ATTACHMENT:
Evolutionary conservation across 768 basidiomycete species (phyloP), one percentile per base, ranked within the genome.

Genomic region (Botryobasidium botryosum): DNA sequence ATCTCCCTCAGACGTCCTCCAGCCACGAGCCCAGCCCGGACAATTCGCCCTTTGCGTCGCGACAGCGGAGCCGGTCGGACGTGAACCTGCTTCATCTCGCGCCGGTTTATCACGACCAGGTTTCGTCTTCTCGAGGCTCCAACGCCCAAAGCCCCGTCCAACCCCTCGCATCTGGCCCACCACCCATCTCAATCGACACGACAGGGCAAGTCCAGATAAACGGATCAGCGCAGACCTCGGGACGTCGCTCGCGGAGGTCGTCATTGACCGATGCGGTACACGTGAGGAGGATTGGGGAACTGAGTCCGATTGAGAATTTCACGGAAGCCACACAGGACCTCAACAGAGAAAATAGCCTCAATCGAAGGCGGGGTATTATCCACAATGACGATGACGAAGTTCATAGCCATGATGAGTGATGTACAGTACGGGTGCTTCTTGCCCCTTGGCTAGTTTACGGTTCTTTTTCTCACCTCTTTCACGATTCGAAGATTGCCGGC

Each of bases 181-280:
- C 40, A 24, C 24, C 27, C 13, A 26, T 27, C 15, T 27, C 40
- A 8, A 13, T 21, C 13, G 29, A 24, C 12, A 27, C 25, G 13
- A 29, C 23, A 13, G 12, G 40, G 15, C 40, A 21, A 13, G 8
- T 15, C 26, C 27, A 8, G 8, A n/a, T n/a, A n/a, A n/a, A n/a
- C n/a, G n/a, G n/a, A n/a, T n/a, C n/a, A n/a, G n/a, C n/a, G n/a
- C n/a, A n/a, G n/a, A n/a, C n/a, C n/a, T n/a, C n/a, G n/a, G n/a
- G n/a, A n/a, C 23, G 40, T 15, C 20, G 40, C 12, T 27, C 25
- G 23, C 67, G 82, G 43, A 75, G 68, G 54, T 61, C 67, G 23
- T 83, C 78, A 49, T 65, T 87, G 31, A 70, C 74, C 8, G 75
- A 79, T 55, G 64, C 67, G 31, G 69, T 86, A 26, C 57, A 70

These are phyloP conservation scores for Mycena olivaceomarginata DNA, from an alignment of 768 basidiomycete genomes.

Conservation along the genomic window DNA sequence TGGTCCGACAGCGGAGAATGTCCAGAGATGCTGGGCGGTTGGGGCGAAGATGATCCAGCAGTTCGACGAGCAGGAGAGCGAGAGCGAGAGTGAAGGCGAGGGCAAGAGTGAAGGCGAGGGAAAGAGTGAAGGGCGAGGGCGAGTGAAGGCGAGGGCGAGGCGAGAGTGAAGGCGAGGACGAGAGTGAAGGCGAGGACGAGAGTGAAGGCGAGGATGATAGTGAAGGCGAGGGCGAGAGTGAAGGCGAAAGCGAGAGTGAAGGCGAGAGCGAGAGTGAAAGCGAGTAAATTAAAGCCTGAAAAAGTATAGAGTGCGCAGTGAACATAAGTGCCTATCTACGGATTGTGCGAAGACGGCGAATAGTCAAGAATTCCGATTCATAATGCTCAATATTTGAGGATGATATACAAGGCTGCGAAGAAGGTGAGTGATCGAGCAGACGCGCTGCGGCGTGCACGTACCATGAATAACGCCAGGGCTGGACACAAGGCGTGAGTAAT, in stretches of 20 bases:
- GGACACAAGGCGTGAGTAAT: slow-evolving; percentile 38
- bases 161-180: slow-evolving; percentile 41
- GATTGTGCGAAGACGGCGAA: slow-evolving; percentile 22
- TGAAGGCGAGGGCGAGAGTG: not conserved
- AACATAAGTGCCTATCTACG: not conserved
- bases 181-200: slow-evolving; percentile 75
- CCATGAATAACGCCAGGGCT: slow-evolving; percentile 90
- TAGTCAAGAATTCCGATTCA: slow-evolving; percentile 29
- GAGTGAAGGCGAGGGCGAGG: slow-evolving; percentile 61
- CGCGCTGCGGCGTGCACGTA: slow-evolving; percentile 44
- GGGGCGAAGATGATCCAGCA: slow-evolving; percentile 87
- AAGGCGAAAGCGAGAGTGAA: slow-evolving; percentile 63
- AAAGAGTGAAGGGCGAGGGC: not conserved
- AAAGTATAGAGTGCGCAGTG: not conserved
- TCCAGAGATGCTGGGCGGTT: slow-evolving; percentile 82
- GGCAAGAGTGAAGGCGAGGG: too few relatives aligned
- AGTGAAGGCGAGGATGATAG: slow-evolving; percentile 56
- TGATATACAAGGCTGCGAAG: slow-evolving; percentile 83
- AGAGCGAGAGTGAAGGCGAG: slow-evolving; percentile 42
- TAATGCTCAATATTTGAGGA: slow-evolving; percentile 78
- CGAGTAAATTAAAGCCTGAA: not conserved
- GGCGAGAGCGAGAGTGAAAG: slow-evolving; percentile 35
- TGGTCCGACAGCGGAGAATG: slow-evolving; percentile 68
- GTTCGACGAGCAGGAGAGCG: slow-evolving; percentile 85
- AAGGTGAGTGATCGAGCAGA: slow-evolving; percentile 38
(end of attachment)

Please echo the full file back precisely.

Evolutionary conservation across 768 basidiomycete species (phyloP), one percentile per base, ranked within the genome.

Genomic region (Botryobasidium botryosum): DNA sequence ATCTCCCTCAGACGTCCTCCAGCCACGAGCCCAGCCCGGACAATTCGCCCTTTGCGTCGCGACAGCGGAGCCGGTCGGACGTGAACCTGCTTCATCTCGCGCCGGTTTATCACGACCAGGTTTCGTCTTCTCGAGGCTCCAACGCCCAAAGCCCCGTCCAACCCCTCGCATCTGGCCCACCACCCATCTCAATCGACACGACAGGGCAAGTCCAGATAAACGGATCAGCGCAGACCTCGGGACGTCGCTCGCGGAGGTCGTCATTGACCGATGCGGTACACGTGAGGAGGATTGGGGAACTGAGTCCGATTGAGAATTTCACGGAAGCCACACAGGACCTCAACAGAGAAAATAGCCTCAATCGAAGGCGGGGTATTATCCACAATGACGATGACGAAGTTCATAGCCATGATGAGTGATGTACAGTACGGGTGCTTCTTGCCCCTTGGCTAGTTTACGGTTCTTTTTCTCACCTCTTTCACGATTCGAAGATTGCCGGC

Each of bases 181-280:
- C 40, A 24, C 24, C 27, C 13, A 26, T 27, C 15, T 27, C 40
- A 8, A 13, T 21, C 13, G 29, A 24, C 12, A 27, C 25, G 13
- A 29, C 23, A 13, G 12, G 40, G 15, C 40, A 21, A 13, G 8
- T 15, C 26, C 27, A 8, G 8, A n/a, T n/a, A n/a, A n/a, A n/a
- C n/a, G n/a, G n/a, A n/a, T n/a, C n/a, A n/a, G n/a, C n/a, G n/a
- C n/a, A n/a, G n/a, A n/a, C n/a, C n/a, T n/a, C n/a, G n/a, G n/a
- G n/a, A n/a, C 23, G 40, T 15, C 20, G 40, C 12, T 27, C 25
- G 23, C 67, G 82, G 43, A 75, G 68, G 54, T 61, C 67, G 23
- T 83, C 78, A 49, T 65, T 87, G 31, A 70, C 74, C 8, G 75
- A 79, T 55, G 64, C 67, G 31, G 69, T 86, A 26, C 57, A 70

These are phyloP conservation scores for Mycena olivaceomarginata DNA, from an alignment of 768 basidiomycete genomes.

Conservation along the genomic window DNA sequence TGGTCCGACAGCGGAGAATGTCCAGAGATGCTGGGCGGTTGGGGCGAAGATGATCCAGCAGTTCGACGAGCAGGAGAGCGAGAGCGAGAGTGAAGGCGAGGGCAAGAGTGAAGGCGAGGGAAAGAGTGAAGGGCGAGGGCGAGTGAAGGCGAGGGCGAGGCGAGAGTGAAGGCGAGGACGAGAGTGAAGGCGAGGACGAGAGTGAAGGCGAGGATGATAGTGAAGGCGAGGGCGAGAGTGAAGGCGAAAGCGAGAGTGAAGGCGAGAGCGAGAGTGAAAGCGAGTAAATTAAAGCCTGAAAAAGTATAGAGTGCGCAGTGAACATAAGTGCCTATCTACGGATTGTGCGAAGACGGCGAATAGTCAAGAATTCCGATTCATAATGCTCAATATTTGAGGATGATATACAAGGCTGCGAAGAAGGTGAGTGATCGAGCAGACGCGCTGCGGCGTGCACGTACCATGAATAACGCCAGGGCTGGACACAAGGCGTGAGTAAT, in stretches of 20 bases:
- GGACACAAGGCGTGAGTAAT: slow-evolving; percentile 38
- bases 161-180: slow-evolving; percentile 41
- GATTGTGCGAAGACGGCGAA: slow-evolving; percentile 22
- TGAAGGCGAGGGCGAGAGTG: not conserved
- AACATAAGTGCCTATCTACG: not conserved
- bases 181-200: slow-evolving; percentile 75
- CCATGAATAACGCCAGGGCT: slow-evolving; percentile 90
- TAGTCAAGAATTCCGATTCA: slow-evolving; percentile 29
- GAGTGAAGGCGAGGGCGAGG: slow-evolving; percentile 61
- CGCGCTGCGGCGTGCACGTA: slow-evolving; percentile 44
- GGGGCGAAGATGATCCAGCA: slow-evolving; percentile 87
- AAGGCGAAAGCGAGAGTGAA: slow-evolving; percentile 63
- AAAGAGTGAAGGGCGAGGGC: not conserved
- AAAGTATAGAGTGCGCAGTG: not conserved
- TCCAGAGATGCTGGGCGGTT: slow-evolving; percentile 82
- GGCAAGAGTGAAGGCGAGGG: too few relatives aligned
- AGTGAAGGCGAGGATGATAG: slow-evolving; percentile 56
- TGATATACAAGGCTGCGAAG: slow-evolving; percentile 83
- AGAGCGAGAGTGAAGGCGAG: slow-evolving; percentile 42
- TAATGCTCAATATTTGAGGA: slow-evolving; percentile 78
- CGAGTAAATTAAAGCCTGAA: not conserved
- GGCGAGAGCGAGAGTGAAAG: slow-evolving; percentile 35
- TGGTCCGACAGCGGAGAATG: slow-evolving; percentile 68
- GTTCGACGAGCAGGAGAGCG: slow-evolving; percentile 85
- AAGGTGAGTGATCGAGCAGA: slow-evolving; percentile 38